PREPARE/ENRICH Australia Blog

Role of Instructor as Facilitator in a Group Format

The PREPARE/ENRICH Group Program lends itself well to a retreat format as it allows for a combination of teaching, small groups, and break-out time for couples. The Group Program outlines ten sessions but you may use only the sessions that work for the time you have or items that have been raised by the group. The first session is written as an introductory session and the last as a wrap-up. All other sessions need not be delivered in consecutive order.

What did you most enjoy about your relationship today? 5 minutes a day can transform your relationship

By taking time each day to talk and focus on your partner can make a huge difference in the short and medium term. Used to increase intimacy, daily dialogue is designed to activate discussion, discovery, and increase the overall quality of your relationship.

When communicating with your partner, try to avoid blame, criticism, and judgement. Instead, focus on the good!

Sure, we communicate with our partners, but the quality (which really matters) is not always a concern. Productive, supportive, positive communication is vital to relationship health. Give praise to your partner and share affirmations which help increase the overall quality of communication.

Always consider your limitations in terms of experience and expertise

Based on PREPARE/ENRICH data of over 20,000 married couples, the results found Conflicted and Devitalised couples displayed characteristics of abuse reported ranges above 50%. They also demonstrated lower levels of communication, conflict resolution, couple closeness and flexibility compared to non-abusing couples, and higher levels of alcohol and/or drug abuse.

Referring Couples for Counselling: Knowing When to Refer

Premarital or married couples can sometimes present difficult issues (i.e. drug or physical abuse, and serious mental disorders) that some clergy and facilitators feel uncomfortable handling. In order to receive the best treatment, these types of couples may require a higher level of professional care by someone who is trained, and has more experience with these issues.

Positive and Negative cycles in Relationships: Self-confidence focuses on how good a person feels about himself/herself

Based on the research, we have discovered there is a positive cycle linking assertiveness and self-confidence and a negative cycle linking avoidance and perceived dominance. In the positive cycle, as a person uses more assertiveness, their level of self confidence tends to increase. As a person’s self confidence increases, their willingness and ability to be more assertive increases. In the negative cycle, when one person perceives their partner as dominating, a common reaction is for that person to avoid dealing with issues. As a person uses more avoidance, they will often perceive more dominance in their partner.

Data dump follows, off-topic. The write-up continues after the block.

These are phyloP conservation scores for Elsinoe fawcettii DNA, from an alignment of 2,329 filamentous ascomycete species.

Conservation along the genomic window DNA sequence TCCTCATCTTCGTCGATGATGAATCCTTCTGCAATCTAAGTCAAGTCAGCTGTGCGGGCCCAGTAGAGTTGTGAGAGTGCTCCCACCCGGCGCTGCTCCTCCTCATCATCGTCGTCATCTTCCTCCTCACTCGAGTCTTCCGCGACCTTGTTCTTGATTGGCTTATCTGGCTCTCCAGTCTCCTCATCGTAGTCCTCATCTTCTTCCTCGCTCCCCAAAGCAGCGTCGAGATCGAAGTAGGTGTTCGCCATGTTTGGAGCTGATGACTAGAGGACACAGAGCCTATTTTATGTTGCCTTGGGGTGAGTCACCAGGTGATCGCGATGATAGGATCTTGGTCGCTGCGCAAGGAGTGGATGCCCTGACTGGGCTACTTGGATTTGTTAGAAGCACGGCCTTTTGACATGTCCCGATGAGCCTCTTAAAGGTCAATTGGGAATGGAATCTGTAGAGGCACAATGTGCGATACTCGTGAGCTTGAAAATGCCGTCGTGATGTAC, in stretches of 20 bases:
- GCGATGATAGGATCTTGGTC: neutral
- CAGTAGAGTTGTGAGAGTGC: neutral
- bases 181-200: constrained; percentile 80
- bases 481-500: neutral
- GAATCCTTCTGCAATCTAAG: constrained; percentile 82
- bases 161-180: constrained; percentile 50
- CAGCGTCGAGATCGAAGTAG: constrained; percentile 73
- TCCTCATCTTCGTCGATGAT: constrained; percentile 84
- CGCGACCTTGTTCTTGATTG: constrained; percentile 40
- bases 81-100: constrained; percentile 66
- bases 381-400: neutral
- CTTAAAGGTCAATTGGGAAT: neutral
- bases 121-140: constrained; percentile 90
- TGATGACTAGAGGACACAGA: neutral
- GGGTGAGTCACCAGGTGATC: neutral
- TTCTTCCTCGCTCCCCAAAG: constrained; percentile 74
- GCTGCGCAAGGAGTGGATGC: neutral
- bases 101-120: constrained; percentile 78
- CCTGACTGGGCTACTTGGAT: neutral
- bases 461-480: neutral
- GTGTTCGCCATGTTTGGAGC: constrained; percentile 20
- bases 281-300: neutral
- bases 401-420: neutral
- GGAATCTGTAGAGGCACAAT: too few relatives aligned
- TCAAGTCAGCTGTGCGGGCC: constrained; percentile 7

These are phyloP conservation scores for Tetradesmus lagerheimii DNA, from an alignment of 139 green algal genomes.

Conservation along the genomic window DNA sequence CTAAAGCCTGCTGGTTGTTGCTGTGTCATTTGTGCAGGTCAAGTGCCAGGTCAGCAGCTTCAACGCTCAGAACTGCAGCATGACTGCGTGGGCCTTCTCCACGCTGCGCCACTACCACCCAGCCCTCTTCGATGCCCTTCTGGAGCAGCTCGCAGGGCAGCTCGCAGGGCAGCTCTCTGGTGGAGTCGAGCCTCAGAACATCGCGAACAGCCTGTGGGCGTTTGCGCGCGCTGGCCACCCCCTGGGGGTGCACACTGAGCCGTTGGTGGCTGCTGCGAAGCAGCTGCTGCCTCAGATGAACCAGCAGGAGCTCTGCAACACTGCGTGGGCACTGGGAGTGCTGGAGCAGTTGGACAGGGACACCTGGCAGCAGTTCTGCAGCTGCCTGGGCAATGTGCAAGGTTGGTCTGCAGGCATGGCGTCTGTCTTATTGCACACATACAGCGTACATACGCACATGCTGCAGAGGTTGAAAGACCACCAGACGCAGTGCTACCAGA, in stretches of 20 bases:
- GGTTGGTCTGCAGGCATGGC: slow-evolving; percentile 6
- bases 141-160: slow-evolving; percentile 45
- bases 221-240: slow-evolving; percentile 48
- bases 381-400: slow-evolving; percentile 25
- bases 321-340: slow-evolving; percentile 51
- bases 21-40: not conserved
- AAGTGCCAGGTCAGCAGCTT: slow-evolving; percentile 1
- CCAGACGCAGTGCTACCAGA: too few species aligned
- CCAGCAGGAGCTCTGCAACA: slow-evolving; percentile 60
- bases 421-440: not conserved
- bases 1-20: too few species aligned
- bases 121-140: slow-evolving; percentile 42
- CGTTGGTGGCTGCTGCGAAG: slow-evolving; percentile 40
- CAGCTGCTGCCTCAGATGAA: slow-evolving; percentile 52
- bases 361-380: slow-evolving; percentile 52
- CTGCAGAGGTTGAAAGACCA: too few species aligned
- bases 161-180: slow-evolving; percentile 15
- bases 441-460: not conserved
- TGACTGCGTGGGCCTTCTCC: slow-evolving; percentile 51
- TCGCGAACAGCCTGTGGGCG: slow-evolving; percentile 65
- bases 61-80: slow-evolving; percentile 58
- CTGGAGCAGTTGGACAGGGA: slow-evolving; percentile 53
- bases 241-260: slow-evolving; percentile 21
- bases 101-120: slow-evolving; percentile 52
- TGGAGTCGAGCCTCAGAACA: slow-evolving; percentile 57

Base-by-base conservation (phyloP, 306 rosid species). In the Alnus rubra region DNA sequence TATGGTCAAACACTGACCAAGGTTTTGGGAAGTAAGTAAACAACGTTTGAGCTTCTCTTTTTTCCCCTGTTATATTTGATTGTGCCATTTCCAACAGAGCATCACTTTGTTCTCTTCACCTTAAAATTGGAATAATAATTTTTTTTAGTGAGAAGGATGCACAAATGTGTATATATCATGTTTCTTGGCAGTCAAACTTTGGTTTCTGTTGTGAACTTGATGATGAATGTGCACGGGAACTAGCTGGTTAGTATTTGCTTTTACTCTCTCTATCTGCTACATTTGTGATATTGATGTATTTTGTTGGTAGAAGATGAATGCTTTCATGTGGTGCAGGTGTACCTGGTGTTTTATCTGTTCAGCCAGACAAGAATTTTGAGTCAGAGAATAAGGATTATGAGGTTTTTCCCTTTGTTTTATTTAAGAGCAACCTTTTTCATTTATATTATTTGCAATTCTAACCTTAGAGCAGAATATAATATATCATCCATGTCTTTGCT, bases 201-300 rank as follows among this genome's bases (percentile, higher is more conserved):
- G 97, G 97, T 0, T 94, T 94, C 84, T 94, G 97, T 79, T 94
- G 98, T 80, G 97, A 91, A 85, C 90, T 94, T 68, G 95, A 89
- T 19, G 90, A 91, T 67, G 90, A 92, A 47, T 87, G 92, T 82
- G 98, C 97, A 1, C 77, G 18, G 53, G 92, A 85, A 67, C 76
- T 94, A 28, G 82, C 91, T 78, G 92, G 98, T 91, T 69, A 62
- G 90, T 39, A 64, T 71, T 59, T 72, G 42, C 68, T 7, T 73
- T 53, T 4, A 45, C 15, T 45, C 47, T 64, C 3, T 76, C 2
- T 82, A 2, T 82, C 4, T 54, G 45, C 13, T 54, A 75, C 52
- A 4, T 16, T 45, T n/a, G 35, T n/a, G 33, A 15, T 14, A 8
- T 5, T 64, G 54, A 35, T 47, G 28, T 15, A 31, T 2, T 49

Positive and Negative cycles in Relationships: Assertive people tend to feel better about themselves because they are able to express themselves

Based on the research, we have discovered there is a positive cycle linking assertiveness and self-confidence and a negative cycle linking avoidance and perceived dominance. In the positive cycle, as a person uses more assertiveness, their level of self confidence tends to increase. As a person’s self confidence increases, their willingness and ability to be more assertive increases. In the negative cycle, when one person perceives their partner as dominating, a common reaction is for that person to avoid dealing with issues. As a person uses more avoidance, they will often perceive more dominance in their partner.

Teach each other: 3 Ways to be a Lifelong Learner in Your Relationship

Ask questions and stay curious: 3 Ways to be a Lifelong Learner in Your Relationship

In long-term relationships, we often get to a certain point and feel as if we know “everything” about our partner. But whether you’ve been together for 3 years or 30+, there’s a good chance that there are still new things to learn about each other - it just might require more digging than it did when you were first getting to know each other.

Don’t put your partner in a box: 3 Ways to be a Lifelong Learner in Your Relationship

When you graduated from school or university, did you say to yourself, “Well, that’s it! I now know everything I need to know. My days of learning are over!” Probably not. In fact, you’ve probably continued to learn about new topics, acquire new skills, and seek out random tidbits of information, even if your days of formal education are over. It’s not only fun and fulfilling, but also keeps your mind open and your heart young, among other tangible and intangible benefits.

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